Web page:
Same old same old: Bender, Chriss hand Suns another mystifying loss
PHOENIX — There are moments over the past four-plus years when the Phoenix Suns have made you question at what point things will actually change for the better.
Another one was added on Saturday night when the Suns lost to the Golden State Warriors 115-99.
After Brandon Knight scored 19 points for the Detroit Pistons in Friday night’s Suns defeat, a 19 that was the most points Knight has scored since over three years ago when he was a member of the Suns, more ghosts of fired general manager Ryan McDonough’s past would appear.
Marquese Chriss and Dragan Bender, two top-10 picks by Phoenix in 2016 that flamed out within three years, started for the Warriors and were part of the win.
Golden State, by the way, currently has a borderline three, maybe four NBA players in their rotation. They are far more of a G League roster than NBA roster. They started two guys on 10-day contracts for crying out loud.
How do we assess this happening in back-to-back nights, during a season in which the Suns have definitely been the best they’ve been on the court since 2015?
It feels like a slap in the face given how Phoenix dumped these three guys and they haven’t done anything with their basketball careers since. The Suns’ players didn’t play as if it felt like one.
It was the type of two-game losing streak that makes you wonder where the accountability, leadership and such is in the locker room. And the Suns are never, and I mean, never going to do better in that department than head coach Monty Williams.
“I didn’t have ’em ready to play. That’s it. That’s it in a nutshell,” he said. “We haven’t played with that kind of effort all year. We haven’t played that selfishly with the ball all year.
“Two nights in a row we’ve been outplayed from an effort standpoint, we certainly didn’t share the ball, and defensively, we don’t guard anybody.”
After there was some brief buzz about the Suns potentially making a run at the eighth seed after the All-Star break, that concept has been given a swift and painless death.
“Forget all that,” Williams said. “You can’t talk about playoffs with that kind of effort. You can’t talk about playoff when you’re not willing to share the ball and stick together.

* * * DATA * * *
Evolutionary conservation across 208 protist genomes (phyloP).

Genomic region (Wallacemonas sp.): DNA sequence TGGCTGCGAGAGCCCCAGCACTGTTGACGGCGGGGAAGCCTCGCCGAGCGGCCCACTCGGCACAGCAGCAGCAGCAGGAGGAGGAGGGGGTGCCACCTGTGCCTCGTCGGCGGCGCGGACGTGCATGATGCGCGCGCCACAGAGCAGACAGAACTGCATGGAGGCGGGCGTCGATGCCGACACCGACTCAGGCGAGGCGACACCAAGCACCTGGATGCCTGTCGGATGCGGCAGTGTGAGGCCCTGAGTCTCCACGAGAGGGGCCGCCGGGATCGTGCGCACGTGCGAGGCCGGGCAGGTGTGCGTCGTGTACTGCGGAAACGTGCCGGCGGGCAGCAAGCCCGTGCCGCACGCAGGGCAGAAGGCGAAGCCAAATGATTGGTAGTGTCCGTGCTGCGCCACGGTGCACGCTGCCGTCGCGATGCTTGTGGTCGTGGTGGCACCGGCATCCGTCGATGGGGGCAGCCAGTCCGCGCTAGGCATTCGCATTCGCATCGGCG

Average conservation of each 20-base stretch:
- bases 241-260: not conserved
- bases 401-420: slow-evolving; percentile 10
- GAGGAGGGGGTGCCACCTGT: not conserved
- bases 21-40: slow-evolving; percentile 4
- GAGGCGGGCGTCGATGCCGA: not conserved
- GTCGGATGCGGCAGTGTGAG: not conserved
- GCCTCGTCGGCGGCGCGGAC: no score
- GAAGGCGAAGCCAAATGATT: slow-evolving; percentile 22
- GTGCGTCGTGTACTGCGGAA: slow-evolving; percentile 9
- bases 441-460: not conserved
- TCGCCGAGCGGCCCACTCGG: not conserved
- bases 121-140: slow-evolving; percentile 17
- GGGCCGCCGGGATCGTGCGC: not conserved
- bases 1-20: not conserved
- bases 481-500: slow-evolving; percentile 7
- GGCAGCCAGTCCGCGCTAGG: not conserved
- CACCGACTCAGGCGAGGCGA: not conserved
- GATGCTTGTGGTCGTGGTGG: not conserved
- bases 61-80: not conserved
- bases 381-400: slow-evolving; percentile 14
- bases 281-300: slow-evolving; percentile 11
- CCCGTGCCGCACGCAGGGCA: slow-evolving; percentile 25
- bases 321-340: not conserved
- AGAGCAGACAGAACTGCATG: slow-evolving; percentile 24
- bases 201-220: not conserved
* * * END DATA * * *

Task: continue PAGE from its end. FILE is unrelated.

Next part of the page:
“Forget playoffs. We’ve got to get back to the foundation and essentials of what we were about pre-Chicago (and) Utah.”
So if he can’t get it out of these players, who can?
The Suns were down 11 entering the fourth quarter, and the likes of Ricky Rubio, Devin Booker and Deandre Ayton couldn’t make up ground against Mychal Mulder, Eric Paschall, Damion Lee, Juan Toscano-Anderson, Andrew Wiggins, Bender and Chriss. Phoenix had it within six to only go back down double digits a few minutes later midway through the quarter and that was all they had left.
Should we even blame the players if this keeps happening with different groups year in and year out? Booker feels like the last guy who deserves blame, but he did not play well in either game. Should we discuss him potentially being a part of it since he’s the one guy who has been here through all of it?
It’s honestly hard to figure out where to point fingers within the basketball operations side of the picture.
By far the worst part was that the two days didn’t feel all that abnormal. It should have been the weirdest freaking thing to watch unfold, something you could never imagine as a new level of suck, but it wasn’t. It was just two more terrible performances by the Suns that had some special narrative sprinkles on top of it being at the hands of former failures from the organization.
Phoenix’s win total this season is going to be its highest in five years. They aren’t going to lose out for the rest of the season.
With that in mind, the fact that missed opportunities to get to that grand total of 25 wins included both of these losses is indicative of where the Suns still stand as a franchise despite the progress they feel they have made in the past nine months.